Today, we live in a world of text messaging, video conferencing, e-mails, web sites, U-tube and mobile phones. Over 60 billion e-mails are sent out each day across the earth. People expect instant replies and decisions, making the pace of life quite hectic, not to mention the fact that anyone can find you any time. Obviously things were not always like this. Hulak or the postal system in Nepal throughout history relied on people to deliver letters and goods across this country. The Kagate Hulak was for the transportation of official mail and the Thaple Hulak for transporting goods, gifts, arms and ammunitions for the state, king or army. For most of Nepali history, this service was not available to the public. While Kagat means paper, thaple is derived from thaplo meaning forehead. Obviously, Nepalis have been carrying “mail” across Nepal literally on their backs.
Nepal for centuries was under the system of state land lordship, farmers who tilled land were required to provide the state with unpaid labour. Hulak or postal service was one such category of unpaid labour that people had to provide the state. While Hulak personnel were generally land tax exempt, service had to be provided to the state all year round without exception unlike the others, which were seasonal. By the middle of the last century, there were over 5000 families whose responsibility was to move Kagate and Thaple Hulak from Kathmandu to Dhankuta in the east; and Doti in the west. Each family was required to carry the mail for a ‘day’ – defined not by time but by the distance one could cover depending on the terrain. Perhaps this explains why trekkers always seem to be confused when they ask local villagers for directions and the time it takes to get to their next stop!
As we travel to different parts of Nepal today, we come across the old Hulak Ghar (house) and the Hulaki roads. Some portions of these roads have been integrated into the system of our national highways and some into dirt motorable roads. A system of public buses and aeroplanes has to some extent replaced people to carry mail to different parts of the country. Horses and mules were and are still used on some trails. What is ironic is that in the beginning of the 21st century many in Nepal still do not have access to any form of communications including mail delivery. Imagine the challenges faced by Jung Bahadur to keep pace with events in Nepal during his visit to Europe in 1850. In 1934 when the massive earthquake struck Kathmandu valley, the prime minister was on a hunting trip in far west Nepal. Informing him was a huge challenge for Brahma SJB Rana who managed the rescue and restoration after the quake.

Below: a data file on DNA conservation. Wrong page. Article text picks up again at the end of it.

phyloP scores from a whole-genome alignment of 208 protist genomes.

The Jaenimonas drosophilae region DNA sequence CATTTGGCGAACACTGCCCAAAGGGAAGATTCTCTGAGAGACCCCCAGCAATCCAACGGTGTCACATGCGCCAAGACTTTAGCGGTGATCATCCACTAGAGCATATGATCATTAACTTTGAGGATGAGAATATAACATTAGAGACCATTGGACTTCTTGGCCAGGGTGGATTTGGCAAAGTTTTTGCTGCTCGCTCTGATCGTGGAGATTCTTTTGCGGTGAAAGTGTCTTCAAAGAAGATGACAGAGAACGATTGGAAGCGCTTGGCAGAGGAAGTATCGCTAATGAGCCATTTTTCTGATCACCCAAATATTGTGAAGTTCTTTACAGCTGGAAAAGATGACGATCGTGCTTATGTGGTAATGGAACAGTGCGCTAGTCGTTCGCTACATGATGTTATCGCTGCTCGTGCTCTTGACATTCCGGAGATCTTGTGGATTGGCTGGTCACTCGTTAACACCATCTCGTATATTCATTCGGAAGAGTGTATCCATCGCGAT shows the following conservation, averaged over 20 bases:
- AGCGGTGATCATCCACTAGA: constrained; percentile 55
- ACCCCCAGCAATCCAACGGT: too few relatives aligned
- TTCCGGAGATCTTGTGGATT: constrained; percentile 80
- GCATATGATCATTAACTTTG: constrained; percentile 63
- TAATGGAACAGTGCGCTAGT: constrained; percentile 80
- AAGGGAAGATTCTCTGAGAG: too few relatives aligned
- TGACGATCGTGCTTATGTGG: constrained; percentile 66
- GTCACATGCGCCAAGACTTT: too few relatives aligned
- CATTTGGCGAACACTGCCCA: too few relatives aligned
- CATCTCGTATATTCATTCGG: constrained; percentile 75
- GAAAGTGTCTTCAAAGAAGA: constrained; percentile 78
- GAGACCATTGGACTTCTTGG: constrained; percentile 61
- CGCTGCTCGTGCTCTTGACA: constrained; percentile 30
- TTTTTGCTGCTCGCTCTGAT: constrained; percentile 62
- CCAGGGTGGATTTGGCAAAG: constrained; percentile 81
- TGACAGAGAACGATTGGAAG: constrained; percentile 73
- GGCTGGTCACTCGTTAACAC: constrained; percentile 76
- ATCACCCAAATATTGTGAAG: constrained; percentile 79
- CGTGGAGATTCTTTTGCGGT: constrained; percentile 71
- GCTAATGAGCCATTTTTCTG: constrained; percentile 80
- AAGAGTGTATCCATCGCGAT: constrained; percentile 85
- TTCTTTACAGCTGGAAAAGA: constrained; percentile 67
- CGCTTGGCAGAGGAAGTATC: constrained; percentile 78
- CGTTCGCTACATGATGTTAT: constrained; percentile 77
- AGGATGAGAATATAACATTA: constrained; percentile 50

Many writers and poets in Nepal have been inspired to write some of their best literary works based on the fact that mail could not be sent to their loved ones who were trading in Tibet or serving in the British or Indian armies. The most famous of these masterpieces which have now become popular musicals are the Muna Madan by Laxmi Prasad Devkota and the Mi - Manau Pau (the letter not destroyed by the funeral pyre) by popular Newari writer Chittadhar Hridaya. In both these epics, lovers come home to find that their spouses have passed away without their knowledge. Across Nepal today, families face similar situations of having to live in complete darkness about the whereabouts of their loved ones who have traveled abroad to seek a better life.
This country has stayed an independent state for so long, fought and won so many wars and continues to modernize itself based on the Hulak. One way to recognize and celebrate the contributions these known and unknown Hulakis have contributed to the country, would be to dedicate a portion of the present post office building overlooking the Sundhara and make a postal museum. Businesses may even wish to understand the hulak systems as a way to expand into new markets. In the months ahead, we still need to deliver ballot boxes, relief materials, food, and books to Nepalis and most of it will still be on the backs of people – Thaple Hulak.
1881 AD was the first year that postage stamps were introduced in Nepal. The first stamps depicted the crown with two crossed Khukuris and were worth one anna, two anna and four anna. Each anna being worth 4 paisa; and 100 paisa equal to a rupee. The first post card worth half anna was issued in 1887. Subsequently, book post and money order systems were also introduced in Nepal. It was only in 1937 that Nepali postal stamps were recognized in India, opening up Nepal to the global postal network.
Mahabir Pun, Ashoka Fellow, who has just been awarded the Magasasay Award, may have come up with an innovation that might push kagate hulak permanently into the history books. Nepal today has the unique opportunity to build on Mahabir’s innovation with wireless connectivity and send e-mails not just across Nepal, but globally. However, seeing all the expensive pens and stationary across the globe, writing letters is definitely not going out of style soon.
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